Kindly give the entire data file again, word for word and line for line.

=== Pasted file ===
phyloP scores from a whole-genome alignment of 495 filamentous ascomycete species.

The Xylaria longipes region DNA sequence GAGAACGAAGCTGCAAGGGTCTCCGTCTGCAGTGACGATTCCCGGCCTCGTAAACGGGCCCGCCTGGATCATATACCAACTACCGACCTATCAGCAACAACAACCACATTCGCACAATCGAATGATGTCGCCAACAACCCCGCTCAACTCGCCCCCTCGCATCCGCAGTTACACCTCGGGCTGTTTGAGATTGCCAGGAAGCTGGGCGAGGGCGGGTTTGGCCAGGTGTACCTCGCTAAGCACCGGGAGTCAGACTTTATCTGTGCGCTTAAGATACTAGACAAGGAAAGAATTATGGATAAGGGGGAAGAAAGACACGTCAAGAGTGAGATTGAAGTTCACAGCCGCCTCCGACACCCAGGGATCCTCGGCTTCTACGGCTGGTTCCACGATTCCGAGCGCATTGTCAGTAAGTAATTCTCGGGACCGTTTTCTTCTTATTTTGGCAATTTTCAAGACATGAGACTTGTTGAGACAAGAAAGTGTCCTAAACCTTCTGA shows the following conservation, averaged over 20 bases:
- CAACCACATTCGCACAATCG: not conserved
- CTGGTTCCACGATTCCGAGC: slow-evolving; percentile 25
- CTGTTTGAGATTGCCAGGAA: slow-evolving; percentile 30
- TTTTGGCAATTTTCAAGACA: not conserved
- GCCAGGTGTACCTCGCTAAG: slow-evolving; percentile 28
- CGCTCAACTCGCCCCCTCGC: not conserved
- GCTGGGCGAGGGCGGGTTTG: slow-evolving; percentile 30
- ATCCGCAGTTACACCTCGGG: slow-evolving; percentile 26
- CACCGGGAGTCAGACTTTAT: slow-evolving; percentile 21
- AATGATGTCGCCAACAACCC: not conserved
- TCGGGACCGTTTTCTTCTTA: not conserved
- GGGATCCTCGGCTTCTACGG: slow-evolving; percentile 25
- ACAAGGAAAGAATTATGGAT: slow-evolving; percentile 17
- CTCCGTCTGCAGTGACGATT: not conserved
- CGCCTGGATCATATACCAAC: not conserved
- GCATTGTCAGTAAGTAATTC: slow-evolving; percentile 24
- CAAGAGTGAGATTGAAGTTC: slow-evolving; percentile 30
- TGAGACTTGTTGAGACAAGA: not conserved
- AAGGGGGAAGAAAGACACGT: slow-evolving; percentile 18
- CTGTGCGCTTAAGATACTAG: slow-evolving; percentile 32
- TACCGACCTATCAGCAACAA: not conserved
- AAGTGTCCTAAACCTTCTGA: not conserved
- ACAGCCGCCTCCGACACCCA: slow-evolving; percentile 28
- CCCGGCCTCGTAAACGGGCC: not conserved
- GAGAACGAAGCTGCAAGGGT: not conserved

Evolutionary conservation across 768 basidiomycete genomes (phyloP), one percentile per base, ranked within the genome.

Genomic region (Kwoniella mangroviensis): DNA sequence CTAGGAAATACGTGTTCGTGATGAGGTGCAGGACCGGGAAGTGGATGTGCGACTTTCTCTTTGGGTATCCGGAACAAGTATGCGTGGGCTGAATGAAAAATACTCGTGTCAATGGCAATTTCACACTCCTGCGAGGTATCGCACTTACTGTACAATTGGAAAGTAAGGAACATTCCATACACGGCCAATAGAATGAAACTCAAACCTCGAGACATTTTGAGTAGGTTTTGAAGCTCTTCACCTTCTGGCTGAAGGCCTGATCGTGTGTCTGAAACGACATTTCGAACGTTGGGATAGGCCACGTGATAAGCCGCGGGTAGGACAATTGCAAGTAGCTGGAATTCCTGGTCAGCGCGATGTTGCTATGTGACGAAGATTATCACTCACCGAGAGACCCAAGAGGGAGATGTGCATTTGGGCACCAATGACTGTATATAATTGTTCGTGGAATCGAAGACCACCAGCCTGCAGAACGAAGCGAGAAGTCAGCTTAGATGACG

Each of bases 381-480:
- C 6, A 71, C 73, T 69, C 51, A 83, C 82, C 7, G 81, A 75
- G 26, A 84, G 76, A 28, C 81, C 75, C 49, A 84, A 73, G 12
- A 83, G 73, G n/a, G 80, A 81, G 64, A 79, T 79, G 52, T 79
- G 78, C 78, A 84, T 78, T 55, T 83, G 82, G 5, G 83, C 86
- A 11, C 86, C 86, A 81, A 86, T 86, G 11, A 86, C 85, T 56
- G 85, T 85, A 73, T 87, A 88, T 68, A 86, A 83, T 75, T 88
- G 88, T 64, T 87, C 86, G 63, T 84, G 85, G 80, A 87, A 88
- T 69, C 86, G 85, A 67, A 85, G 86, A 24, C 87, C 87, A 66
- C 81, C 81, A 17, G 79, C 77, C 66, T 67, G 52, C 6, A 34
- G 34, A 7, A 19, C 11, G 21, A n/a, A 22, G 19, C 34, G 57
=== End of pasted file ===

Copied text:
phyloP scores from a whole-genome alignment of 495 filamentous ascomycete species.

The Xylaria longipes region DNA sequence GAGAACGAAGCTGCAAGGGTCTCCGTCTGCAGTGACGATTCCCGGCCTCGTAAACGGGCCCGCCTGGATCATATACCAACTACCGACCTATCAGCAACAACAACCACATTCGCACAATCGAATGATGTCGCCAACAACCCCGCTCAACTCGCCCCCTCGCATCCGCAGTTACACCTCGGGCTGTTTGAGATTGCCAGGAAGCTGGGCGAGGGCGGGTTTGGCCAGGTGTACCTCGCTAAGCACCGGGAGTCAGACTTTATCTGTGCGCTTAAGATACTAGACAAGGAAAGAATTATGGATAAGGGGGAAGAAAGACACGTCAAGAGTGAGATTGAAGTTCACAGCCGCCTCCGACACCCAGGGATCCTCGGCTTCTACGGCTGGTTCCACGATTCCGAGCGCATTGTCAGTAAGTAATTCTCGGGACCGTTTTCTTCTTATTTTGGCAATTTTCAAGACATGAGACTTGTTGAGACAAGAAAGTGTCCTAAACCTTCTGA shows the following conservation, averaged over 20 bases:
- CAACCACATTCGCACAATCG: not conserved
- CTGGTTCCACGATTCCGAGC: slow-evolving; percentile 25
- CTGTTTGAGATTGCCAGGAA: slow-evolving; percentile 30
- TTTTGGCAATTTTCAAGACA: not conserved
- GCCAGGTGTACCTCGCTAAG: slow-evolving; percentile 28
- CGCTCAACTCGCCCCCTCGC: not conserved
- GCTGGGCGAGGGCGGGTTTG: slow-evolving; percentile 30
- ATCCGCAGTTACACCTCGGG: slow-evolving; percentile 26
- CACCGGGAGTCAGACTTTAT: slow-evolving; percentile 21
- AATGATGTCGCCAACAACCC: not conserved
- TCGGGACCGTTTTCTTCTTA: not conserved
- GGGATCCTCGGCTTCTACGG: slow-evolving; percentile 25
- ACAAGGAAAGAATTATGGAT: slow-evolving; percentile 17
- CTCCGTCTGCAGTGACGATT: not conserved
- CGCCTGGATCATATACCAAC: not conserved
- GCATTGTCAGTAAGTAATTC: slow-evolving; percentile 24
- CAAGAGTGAGATTGAAGTTC: slow-evolving; percentile 30
- TGAGACTTGTTGAGACAAGA: not conserved
- AAGGGGGAAGAAAGACACGT: slow-evolving; percentile 18
- CTGTGCGCTTAAGATACTAG: slow-evolving; percentile 32
- TACCGACCTATCAGCAACAA: not conserved
- AAGTGTCCTAAACCTTCTGA: not conserved
- ACAGCCGCCTCCGACACCCA: slow-evolving; percentile 28
- CCCGGCCTCGTAAACGGGCC: not conserved
- GAGAACGAAGCTGCAAGGGT: not conserved

Evolutionary conservation across 768 basidiomycete genomes (phyloP), one percentile per base, ranked within the genome.

Genomic region (Kwoniella mangroviensis): DNA sequence CTAGGAAATACGTGTTCGTGATGAGGTGCAGGACCGGGAAGTGGATGTGCGACTTTCTCTTTGGGTATCCGGAACAAGTATGCGTGGGCTGAATGAAAAATACTCGTGTCAATGGCAATTTCACACTCCTGCGAGGTATCGCACTTACTGTACAATTGGAAAGTAAGGAACATTCCATACACGGCCAATAGAATGAAACTCAAACCTCGAGACATTTTGAGTAGGTTTTGAAGCTCTTCACCTTCTGGCTGAAGGCCTGATCGTGTGTCTGAAACGACATTTCGAACGTTGGGATAGGCCACGTGATAAGCCGCGGGTAGGACAATTGCAAGTAGCTGGAATTCCTGGTCAGCGCGATGTTGCTATGTGACGAAGATTATCACTCACCGAGAGACCCAAGAGGGAGATGTGCATTTGGGCACCAATGACTGTATATAATTGTTCGTGGAATCGAAGACCACCAGCCTGCAGAACGAAGCGAGAAGTCAGCTTAGATGACG

Each of bases 381-480:
- C 6, A 71, C 73, T 69, C 51, A 83, C 82, C 7, G 81, A 75
- G 26, A 84, G 76, A 28, C 81, C 75, C 49, A 84, A 73, G 12
- A 83, G 73, G n/a, G 80, A 81, G 64, A 79, T 79, G 52, T 79
- G 78, C 78, A 84, T 78, T 55, T 83, G 82, G 5, G 83, C 86
- A 11, C 86, C 86, A 81, A 86, T 86, G 11, A 86, C 85, T 56
- G 85, T 85, A 73, T 87, A 88, T 68, A 86, A 83, T 75, T 88
- G 88, T 64, T 87, C 86, G 63, T 84, G 85, G 80, A 87, A 88
- T 69, C 86, G 85, A 67, A 85, G 86, A 24, C 87, C 87, A 66
- C 81, C 81, A 17, G 79, C 77, C 66, T 67, G 52, C 6, A 34
- G 34, A 7, A 19, C 11, G 21, A n/a, A 22, G 19, C 34, G 57